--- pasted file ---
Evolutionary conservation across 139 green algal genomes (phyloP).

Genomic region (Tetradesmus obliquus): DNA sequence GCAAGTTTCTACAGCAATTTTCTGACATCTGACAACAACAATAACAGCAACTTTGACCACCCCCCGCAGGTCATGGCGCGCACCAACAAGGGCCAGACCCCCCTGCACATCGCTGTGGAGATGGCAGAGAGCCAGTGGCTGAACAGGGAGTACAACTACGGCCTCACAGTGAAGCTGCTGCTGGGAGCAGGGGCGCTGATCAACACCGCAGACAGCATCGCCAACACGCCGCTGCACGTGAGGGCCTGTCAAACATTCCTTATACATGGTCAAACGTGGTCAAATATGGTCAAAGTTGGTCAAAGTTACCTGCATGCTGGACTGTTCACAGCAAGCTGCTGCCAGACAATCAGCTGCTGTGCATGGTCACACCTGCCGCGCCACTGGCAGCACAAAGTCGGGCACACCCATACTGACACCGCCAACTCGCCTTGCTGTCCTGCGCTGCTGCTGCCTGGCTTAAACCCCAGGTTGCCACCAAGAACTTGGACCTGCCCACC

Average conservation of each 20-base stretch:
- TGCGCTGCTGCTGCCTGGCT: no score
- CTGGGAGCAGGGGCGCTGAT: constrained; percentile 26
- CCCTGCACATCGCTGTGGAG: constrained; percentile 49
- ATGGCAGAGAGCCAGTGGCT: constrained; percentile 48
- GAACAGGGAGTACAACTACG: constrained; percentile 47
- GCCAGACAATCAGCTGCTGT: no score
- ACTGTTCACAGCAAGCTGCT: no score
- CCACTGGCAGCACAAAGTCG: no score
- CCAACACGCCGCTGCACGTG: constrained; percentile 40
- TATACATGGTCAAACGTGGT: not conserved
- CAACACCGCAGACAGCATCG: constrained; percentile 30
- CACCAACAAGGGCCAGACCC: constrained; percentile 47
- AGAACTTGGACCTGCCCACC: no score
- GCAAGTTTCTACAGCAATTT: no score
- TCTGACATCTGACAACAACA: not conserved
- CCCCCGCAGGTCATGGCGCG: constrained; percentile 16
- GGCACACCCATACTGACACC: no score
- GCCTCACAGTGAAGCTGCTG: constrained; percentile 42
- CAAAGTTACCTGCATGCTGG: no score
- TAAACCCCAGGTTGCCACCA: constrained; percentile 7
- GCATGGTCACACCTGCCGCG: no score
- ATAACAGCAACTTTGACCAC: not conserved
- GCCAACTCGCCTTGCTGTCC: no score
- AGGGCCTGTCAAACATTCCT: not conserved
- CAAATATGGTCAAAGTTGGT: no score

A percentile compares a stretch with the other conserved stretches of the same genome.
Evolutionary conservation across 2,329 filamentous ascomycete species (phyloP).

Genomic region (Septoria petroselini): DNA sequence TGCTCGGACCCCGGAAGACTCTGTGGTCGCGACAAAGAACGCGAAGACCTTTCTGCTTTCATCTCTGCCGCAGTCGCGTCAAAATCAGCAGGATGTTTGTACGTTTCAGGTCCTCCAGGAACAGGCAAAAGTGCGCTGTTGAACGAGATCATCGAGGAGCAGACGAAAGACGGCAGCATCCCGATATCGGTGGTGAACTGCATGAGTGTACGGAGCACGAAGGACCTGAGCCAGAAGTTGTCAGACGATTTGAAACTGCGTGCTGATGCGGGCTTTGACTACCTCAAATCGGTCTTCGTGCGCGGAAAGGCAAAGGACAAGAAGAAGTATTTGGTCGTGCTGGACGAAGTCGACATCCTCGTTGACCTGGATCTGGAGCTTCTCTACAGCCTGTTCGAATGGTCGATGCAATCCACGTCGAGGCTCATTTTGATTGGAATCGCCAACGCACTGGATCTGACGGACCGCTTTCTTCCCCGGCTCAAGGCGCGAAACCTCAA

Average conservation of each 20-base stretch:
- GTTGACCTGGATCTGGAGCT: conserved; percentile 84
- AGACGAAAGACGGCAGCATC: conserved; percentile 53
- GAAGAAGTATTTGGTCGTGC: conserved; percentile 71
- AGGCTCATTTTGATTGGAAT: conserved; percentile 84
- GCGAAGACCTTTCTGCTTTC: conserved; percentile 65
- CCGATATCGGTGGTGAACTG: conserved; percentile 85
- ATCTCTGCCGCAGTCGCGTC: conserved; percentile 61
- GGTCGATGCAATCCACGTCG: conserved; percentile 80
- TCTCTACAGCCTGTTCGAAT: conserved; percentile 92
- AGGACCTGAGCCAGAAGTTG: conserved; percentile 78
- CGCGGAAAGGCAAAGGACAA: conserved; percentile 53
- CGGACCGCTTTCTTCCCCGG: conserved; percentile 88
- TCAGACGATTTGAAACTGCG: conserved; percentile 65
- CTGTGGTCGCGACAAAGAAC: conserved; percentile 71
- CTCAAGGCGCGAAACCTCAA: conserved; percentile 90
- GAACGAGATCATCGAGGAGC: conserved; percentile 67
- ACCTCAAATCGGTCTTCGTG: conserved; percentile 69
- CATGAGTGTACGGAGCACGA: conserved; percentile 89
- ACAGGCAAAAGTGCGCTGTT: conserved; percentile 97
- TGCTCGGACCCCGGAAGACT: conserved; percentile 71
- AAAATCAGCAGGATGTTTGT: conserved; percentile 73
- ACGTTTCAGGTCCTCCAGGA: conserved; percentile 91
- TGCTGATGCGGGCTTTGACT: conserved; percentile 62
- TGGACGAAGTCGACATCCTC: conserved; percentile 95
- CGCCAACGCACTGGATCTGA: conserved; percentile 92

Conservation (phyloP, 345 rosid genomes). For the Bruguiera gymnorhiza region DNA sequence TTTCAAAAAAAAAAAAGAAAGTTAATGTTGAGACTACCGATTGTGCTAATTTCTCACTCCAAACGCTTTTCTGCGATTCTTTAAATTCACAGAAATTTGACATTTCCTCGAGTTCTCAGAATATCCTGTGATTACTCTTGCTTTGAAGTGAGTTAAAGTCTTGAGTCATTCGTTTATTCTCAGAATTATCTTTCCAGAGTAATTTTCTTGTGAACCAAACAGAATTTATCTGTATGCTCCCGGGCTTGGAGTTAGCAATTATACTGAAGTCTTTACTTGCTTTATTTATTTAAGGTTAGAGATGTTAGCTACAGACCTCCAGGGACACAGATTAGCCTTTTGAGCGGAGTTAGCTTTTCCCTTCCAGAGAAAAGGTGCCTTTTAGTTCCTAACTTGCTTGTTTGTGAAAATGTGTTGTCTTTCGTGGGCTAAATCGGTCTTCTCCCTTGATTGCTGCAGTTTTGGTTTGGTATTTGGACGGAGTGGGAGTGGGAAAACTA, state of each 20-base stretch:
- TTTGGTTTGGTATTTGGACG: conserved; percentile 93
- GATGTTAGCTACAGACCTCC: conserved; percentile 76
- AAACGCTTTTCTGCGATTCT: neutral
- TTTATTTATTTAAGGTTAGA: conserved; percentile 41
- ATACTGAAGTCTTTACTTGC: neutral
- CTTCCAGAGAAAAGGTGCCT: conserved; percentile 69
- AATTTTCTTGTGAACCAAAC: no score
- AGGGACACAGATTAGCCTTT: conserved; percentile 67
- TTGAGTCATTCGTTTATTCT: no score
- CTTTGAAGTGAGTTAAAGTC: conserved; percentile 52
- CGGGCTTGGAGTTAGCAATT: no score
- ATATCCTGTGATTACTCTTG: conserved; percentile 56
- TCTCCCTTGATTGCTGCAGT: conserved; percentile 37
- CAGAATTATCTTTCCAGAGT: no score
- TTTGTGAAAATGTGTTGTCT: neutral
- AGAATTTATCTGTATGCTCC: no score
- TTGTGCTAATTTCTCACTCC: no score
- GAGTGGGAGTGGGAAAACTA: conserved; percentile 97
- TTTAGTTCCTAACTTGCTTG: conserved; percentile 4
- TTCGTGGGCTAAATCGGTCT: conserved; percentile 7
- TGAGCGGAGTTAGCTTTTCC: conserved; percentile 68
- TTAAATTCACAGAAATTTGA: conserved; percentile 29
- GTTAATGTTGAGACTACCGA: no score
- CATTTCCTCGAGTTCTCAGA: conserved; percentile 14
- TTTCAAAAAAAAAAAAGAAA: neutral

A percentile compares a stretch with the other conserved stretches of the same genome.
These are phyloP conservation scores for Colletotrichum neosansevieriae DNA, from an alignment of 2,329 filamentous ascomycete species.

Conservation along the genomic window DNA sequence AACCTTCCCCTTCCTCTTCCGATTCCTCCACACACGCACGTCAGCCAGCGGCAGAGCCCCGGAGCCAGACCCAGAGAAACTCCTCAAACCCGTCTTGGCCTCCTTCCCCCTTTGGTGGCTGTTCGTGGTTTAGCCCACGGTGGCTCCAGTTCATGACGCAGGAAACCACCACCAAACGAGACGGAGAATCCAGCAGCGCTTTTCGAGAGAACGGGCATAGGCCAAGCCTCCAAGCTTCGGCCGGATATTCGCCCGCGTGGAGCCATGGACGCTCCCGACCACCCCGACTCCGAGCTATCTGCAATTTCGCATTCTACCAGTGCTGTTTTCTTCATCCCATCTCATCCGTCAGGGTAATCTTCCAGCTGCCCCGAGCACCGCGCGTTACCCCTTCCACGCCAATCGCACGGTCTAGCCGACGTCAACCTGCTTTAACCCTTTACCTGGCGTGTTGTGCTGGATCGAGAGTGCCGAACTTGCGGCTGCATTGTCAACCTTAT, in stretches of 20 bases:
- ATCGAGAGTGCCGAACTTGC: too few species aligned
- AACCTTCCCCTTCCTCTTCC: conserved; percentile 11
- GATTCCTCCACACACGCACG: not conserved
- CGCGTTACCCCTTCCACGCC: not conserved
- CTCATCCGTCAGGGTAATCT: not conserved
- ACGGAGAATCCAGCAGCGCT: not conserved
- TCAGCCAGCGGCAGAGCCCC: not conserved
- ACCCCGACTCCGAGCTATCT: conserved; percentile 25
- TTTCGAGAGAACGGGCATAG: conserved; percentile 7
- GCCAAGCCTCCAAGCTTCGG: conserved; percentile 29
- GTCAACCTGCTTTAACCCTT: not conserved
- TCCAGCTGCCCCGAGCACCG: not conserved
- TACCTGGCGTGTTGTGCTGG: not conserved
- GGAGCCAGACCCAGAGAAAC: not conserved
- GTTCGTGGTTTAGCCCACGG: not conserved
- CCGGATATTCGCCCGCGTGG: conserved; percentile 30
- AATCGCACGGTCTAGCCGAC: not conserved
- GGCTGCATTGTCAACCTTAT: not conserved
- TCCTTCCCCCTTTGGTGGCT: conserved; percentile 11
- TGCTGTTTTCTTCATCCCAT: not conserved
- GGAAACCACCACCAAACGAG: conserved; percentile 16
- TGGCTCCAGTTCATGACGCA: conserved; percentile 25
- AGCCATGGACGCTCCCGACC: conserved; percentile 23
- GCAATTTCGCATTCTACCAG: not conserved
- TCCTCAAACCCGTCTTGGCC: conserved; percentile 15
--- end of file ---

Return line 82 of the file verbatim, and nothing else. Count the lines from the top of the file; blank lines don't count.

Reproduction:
- CATTTCCTCGAGTTCTCAGA: conserved; percentile 14